Zinc is an essential mineral that significantly contributes to our bodily functions, such as cell growth, tissue healing, and immune system support. Despite needing only small quantities, it can impact the senses of taste and smell and is crucial during times of rapid cell growth like adolescence, pregnancy, or wound healing. However, an estimated 15% of the U.S. population suffers from zinc deficiency, and certain individuals may need to supplement their diet with it, subject to medical advice.
- Zinc, a crucial mineral, supports various vital bodily functions such as cell growth, tissue healing, immune system enhancement, and even influencing the senses of taste and smell.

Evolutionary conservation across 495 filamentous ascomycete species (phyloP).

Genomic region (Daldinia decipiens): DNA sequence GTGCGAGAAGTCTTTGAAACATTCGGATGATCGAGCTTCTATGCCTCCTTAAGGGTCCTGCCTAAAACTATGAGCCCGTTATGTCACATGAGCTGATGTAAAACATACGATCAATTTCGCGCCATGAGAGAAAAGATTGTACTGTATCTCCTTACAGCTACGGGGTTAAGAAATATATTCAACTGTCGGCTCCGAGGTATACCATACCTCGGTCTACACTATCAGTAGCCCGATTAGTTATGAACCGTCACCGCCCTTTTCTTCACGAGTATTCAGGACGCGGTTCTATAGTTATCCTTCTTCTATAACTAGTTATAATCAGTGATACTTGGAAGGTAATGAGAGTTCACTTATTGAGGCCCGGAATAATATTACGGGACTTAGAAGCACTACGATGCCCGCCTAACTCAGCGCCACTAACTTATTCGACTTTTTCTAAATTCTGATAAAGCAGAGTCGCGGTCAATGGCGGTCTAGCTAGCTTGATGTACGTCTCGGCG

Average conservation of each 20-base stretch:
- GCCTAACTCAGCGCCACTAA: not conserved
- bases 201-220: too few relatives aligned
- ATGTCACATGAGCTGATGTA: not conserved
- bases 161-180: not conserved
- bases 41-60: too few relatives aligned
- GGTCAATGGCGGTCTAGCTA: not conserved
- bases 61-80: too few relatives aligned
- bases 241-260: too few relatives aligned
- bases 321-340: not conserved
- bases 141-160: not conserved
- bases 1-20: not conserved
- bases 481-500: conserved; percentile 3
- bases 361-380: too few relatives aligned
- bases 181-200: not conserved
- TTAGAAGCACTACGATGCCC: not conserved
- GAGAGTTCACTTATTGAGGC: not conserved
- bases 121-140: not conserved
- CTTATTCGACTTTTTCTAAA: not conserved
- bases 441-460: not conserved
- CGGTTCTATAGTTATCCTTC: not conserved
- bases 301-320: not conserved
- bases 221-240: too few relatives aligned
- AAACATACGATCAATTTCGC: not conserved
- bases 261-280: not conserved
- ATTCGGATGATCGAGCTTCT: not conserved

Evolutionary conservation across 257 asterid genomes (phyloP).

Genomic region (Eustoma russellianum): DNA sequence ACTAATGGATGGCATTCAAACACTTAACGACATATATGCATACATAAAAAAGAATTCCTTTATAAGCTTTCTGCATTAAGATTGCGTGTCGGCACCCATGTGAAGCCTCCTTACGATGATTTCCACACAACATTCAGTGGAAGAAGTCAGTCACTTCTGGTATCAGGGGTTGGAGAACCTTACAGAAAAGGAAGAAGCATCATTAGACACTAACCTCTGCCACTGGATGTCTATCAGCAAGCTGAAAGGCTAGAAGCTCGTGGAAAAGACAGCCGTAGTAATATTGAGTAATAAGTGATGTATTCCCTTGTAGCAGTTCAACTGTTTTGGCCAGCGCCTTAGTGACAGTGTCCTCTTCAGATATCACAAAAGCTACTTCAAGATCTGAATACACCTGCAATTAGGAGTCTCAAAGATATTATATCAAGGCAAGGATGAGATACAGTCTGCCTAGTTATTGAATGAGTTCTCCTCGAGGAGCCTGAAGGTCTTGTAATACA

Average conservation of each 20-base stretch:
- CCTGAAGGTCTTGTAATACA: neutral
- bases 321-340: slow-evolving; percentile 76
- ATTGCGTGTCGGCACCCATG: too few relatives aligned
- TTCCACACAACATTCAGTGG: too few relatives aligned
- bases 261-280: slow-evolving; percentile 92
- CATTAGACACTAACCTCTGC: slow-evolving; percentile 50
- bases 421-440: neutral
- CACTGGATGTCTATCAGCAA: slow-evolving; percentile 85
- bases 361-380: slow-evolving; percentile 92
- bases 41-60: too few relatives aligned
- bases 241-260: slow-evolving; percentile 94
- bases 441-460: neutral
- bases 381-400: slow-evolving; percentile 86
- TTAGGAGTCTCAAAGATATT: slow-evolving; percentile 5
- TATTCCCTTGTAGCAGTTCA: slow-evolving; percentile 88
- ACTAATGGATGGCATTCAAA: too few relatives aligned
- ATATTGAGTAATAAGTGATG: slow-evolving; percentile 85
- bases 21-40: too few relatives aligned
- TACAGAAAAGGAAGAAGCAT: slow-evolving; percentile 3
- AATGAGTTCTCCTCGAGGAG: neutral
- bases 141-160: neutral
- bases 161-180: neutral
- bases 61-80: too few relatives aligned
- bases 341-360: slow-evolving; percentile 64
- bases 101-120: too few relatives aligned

- According to Mayo Clinic, an average man needs about 11 milligrams of zinc daily. This requirement can increase during periods of rapid cell growth, such as adolescence, pregnancy, or wound healing.
- High zinc sources include shellfish like oysters, crab, shrimp, and sardines, meats like beef, pork, and turkey, and other foods like fortified breakfast cereals, oats, pumpkin seeds, cheese, and lentils.
- Symptoms of zinc deficiency may include loss of taste or smell, poor appetite, depressed mood, delayed wound healing, hair loss, and diarrhea. Zinc deficiency is more common among vegetarians, vegans, or people with certain medical conditions.
- While zinc supplements can aid those with deficiencies or certain health risks, overconsumption can cause health issues like vomiting, poor appetite, stomach pain, headaches, and diarrhea. Zinc can also interfere with the body’s absorption of other essential minerals such as copper and iron. Therefore, any supplementation should be carried out under medical supervision.